The proud cruise ship HMS Poseidon takes its final voyage across the ocean from New York to its destination in Athens. An immoral company man along for the journey strong arms ship's captain Harrison (a straight-laced Leslie Nielsen) to push ahead through choppy seas despite his pleas to take on more ballast to steady the vulnerable vessel. Harrison's worst nightmares come to fruition when a colossal tidal wave strikes the ship, turning it 180 degrees into the icy depths. With all those above them dead, a rag-tag group of survivors led by a renegade preacher, the Reverend Frank Scott (Gene Hackman) must scale the upside down stricken craft in a desperate attempt to make it to the only part of the sinking ship not yet underwater, the engine room.
Ahhh those happy memories of that most dated of seventies genres, the big old disaster flick, with their preposterous stories and acting as bloated as the paychecks the ensemble casts of stars were trousering for their efforts. Who can forget those heady days of youth, sat on a Sunday afternoon with a glass of lemonade and a matinee showing of some creaky old potboiler with a host of big names thrown into increasingly perilous surroundings for our entertainment. Irwin Allen king of the disaster flick, I salute you sir, and God bless the HMS Poseidon and all who sail on her, well until she went belly up of course.
Although Airport (1970) was the trailblazing innovator, and The Towering Inferno (1974) had the big star names in abundance, the true high water mark (pardon the pun) of the disaster movie cycle was undoubtedly Ronald Neame's The Poseidon Adventure. This is the movie where uber-producer Allen took the initial blueprint crafted by George Seaton's Airport and expanded on it, creating and establishing many of the stock characteristics we know today as being integral to the genre. The spectacle was cranked up, the death toll whacked skyward, and the whole enterprise unfolded on a grander scale than seen before.
Of course after the wonderful knowing lampoonery of Abrahams and Zucker's Airplane! it's now nigh on impossible to watch The Poseidon Adventure with a straight face. Time hasn't been particularly kind to the exploits of these kinds of movies, and it's difficult to imagine a time when such big-budget nonsense could have really been taken seriously. From the appallingly dated décor and hairstyles, through to the awfully saccharine signature tune 'The Morning After', this is a movie of ridiculous bombast, and is all the better for it. The wonderful cast including luminaries such as Gene Hackman, Ernest Borgnine and Shelley Winters ham it up superbly in showy roles as priest, cop, and rotund grandmother respectively . Hackman and Borgnine as the two leading members of the party have the most fun out of the cast, chewing up scenery and spouting soliloquy's of bloated and frankly preposterous dialogue at every given opportunity. It's overacted, absurd, and absolutely brilliant.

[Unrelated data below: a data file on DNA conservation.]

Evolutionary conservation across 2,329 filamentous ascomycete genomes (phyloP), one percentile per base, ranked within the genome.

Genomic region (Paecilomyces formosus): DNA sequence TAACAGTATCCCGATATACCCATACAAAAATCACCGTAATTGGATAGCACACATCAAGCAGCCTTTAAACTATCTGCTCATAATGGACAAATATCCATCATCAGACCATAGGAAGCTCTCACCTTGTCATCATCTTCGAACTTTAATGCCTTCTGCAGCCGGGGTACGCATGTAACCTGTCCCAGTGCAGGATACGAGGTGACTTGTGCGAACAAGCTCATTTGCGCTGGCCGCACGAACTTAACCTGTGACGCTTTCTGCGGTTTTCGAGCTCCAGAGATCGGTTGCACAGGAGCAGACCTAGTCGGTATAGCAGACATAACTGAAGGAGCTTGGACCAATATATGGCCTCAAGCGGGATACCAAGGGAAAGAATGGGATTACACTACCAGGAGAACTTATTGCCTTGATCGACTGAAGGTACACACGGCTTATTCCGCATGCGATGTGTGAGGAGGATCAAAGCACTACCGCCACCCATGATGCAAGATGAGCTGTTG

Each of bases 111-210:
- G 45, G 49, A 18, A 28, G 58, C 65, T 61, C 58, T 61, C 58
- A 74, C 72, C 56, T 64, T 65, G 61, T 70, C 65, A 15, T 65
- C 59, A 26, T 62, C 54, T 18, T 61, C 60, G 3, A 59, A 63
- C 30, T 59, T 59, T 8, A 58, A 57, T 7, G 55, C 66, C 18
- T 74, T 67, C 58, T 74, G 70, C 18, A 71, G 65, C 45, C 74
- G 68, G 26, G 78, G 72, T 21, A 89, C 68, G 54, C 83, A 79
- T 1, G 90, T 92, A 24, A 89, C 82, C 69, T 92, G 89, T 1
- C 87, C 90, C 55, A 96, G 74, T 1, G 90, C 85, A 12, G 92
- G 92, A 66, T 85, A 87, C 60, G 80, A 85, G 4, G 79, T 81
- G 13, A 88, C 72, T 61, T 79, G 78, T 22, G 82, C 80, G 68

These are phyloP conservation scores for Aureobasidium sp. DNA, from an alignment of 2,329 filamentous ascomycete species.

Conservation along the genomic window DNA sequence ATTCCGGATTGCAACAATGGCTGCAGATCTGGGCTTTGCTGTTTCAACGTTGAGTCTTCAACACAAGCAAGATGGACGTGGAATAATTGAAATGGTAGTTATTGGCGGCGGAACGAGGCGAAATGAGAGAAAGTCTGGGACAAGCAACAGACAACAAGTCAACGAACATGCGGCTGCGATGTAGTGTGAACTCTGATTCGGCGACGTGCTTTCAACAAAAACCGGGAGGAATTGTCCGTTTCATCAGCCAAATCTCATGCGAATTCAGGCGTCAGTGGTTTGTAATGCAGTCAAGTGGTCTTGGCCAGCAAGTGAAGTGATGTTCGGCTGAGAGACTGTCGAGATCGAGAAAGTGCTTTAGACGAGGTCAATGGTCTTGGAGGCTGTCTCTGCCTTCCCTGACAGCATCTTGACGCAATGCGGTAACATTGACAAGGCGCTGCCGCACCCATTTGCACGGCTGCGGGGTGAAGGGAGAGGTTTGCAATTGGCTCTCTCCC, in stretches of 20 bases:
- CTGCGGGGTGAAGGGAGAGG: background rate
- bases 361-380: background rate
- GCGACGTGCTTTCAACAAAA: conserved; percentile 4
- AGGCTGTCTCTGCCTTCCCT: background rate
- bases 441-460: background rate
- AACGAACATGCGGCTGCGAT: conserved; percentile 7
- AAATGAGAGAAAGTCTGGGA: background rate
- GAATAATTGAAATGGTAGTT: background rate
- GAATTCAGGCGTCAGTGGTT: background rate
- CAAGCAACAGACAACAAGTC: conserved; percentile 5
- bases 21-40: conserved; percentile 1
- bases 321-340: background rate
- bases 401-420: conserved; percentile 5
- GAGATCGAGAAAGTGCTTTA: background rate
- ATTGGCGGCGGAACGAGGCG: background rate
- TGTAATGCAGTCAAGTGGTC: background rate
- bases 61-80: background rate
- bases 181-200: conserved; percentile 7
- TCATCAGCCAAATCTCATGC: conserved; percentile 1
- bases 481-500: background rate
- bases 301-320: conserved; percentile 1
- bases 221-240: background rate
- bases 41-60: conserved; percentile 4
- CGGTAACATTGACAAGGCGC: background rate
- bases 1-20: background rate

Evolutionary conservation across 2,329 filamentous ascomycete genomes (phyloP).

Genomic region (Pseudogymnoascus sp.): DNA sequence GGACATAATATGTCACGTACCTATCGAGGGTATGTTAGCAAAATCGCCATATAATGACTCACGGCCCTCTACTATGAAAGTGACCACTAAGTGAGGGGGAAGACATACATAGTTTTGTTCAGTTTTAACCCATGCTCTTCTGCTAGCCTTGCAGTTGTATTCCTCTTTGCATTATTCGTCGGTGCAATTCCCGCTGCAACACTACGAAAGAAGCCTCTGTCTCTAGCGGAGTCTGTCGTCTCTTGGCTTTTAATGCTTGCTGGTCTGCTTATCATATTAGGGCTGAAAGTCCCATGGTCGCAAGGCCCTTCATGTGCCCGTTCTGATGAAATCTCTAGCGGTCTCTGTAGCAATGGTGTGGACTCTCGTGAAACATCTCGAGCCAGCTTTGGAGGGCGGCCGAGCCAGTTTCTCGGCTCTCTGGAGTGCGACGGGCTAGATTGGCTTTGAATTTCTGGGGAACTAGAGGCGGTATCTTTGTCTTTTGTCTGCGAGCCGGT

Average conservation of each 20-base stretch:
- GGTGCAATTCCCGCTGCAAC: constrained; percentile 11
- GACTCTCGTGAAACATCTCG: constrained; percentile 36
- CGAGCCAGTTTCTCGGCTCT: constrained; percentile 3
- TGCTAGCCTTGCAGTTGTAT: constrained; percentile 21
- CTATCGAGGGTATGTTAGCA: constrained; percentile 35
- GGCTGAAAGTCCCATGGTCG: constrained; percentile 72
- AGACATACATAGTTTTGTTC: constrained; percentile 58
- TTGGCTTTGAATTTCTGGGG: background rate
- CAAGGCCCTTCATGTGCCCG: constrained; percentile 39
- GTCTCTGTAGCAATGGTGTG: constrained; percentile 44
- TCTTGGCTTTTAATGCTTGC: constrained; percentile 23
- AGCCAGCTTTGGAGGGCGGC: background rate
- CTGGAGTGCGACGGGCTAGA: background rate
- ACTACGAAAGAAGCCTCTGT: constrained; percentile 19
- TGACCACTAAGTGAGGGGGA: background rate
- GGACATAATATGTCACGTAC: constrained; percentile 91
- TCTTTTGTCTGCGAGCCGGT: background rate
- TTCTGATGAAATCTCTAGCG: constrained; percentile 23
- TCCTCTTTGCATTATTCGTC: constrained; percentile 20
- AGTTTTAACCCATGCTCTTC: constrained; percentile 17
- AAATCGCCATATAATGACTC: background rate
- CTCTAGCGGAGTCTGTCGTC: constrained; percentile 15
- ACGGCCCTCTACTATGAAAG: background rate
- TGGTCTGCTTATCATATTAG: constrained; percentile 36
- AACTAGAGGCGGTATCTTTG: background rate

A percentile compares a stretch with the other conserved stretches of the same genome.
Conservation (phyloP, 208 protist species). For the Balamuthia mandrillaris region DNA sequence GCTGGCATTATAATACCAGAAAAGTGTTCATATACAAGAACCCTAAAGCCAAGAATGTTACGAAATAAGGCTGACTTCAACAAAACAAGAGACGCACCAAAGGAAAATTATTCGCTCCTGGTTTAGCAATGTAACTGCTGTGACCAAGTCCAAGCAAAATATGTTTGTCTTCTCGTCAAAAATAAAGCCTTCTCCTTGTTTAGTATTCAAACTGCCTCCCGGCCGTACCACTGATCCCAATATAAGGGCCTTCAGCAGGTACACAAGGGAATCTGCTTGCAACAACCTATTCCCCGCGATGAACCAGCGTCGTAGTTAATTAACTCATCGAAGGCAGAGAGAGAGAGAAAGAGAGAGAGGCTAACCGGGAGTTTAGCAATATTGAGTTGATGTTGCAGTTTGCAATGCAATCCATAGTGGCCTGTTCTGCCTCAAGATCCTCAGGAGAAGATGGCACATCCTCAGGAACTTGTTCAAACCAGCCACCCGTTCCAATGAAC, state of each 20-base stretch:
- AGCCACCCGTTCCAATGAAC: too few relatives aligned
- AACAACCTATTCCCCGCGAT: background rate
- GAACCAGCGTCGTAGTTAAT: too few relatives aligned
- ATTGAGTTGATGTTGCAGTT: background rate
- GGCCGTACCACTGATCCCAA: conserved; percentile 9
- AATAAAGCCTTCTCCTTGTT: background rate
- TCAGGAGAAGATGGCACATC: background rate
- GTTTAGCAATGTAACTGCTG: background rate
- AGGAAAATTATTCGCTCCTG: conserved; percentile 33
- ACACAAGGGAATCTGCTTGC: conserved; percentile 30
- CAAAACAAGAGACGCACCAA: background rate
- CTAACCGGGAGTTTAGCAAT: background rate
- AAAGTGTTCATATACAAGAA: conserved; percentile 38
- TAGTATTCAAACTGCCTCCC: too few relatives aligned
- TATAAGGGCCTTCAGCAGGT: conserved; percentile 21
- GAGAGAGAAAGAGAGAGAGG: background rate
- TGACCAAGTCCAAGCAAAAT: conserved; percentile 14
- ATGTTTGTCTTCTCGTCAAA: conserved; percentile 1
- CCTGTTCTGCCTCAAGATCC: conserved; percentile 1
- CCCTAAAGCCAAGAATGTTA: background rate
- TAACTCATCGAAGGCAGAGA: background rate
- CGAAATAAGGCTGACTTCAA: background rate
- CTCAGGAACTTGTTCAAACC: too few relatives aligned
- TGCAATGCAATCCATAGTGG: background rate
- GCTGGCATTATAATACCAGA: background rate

All of this wouldn't be worth a hoot if the action didn't deliver, and thankfully it does in spades. Whereas later entries in the disaster cycle would find themselves bogged down with a crowded cast vying for attention, and increasingly distended and overly ambitious running times, The Poseidon Adventure is a lean, mean stripped down rollercoaster of a disaster flick. Neame's direction is as economical as it is fluid, dragging his cast kicking and screaming from one perilous set piece to another with barely a moment to catch breath. Hearts are wrenched and tensions rise as loveable stars are dispatched mercilessly at every turn. The film also succeeds in skilfully exploiting many key fears prevalent in the disaster cycle. The feeling of isolation and the inscrutability of fate, the helplessness of the survivors and the claustrophobia of the tunnels the team fight their way through are evocatively created in effective style. Hell, if we want to offer a critique about the whole thing, there's bound to be untapped religious imagery and undertones kicking around in here as well. This baby has it all and in abundance. Ever wanted to see a fat woman swim? Stella Stevens climb a Christmas tree in panties? Willy Wonka and the Chocolate factory's own Grandpa Joe dodging fireballs in a kitchen inferno? You've come to the right place.
The true key factor in the brilliance of this film is that it's a rare example of something so wrong coming out so right. Despite every warning sign indicated otherwise this provides all the unbridled joy of a guilty pleasure, but none of the accompanying culpability . It's not a great bad movie, it's a great movie period. I'm not altogether sure exactly how it pulls it off, as it's overacted, hammy, preposterous and dated to hell, but pull it off it does and in some style. It's over thirty years old and still as enormous fun as it was on those rainy Sunday afternoons with my glass of Villa pop.
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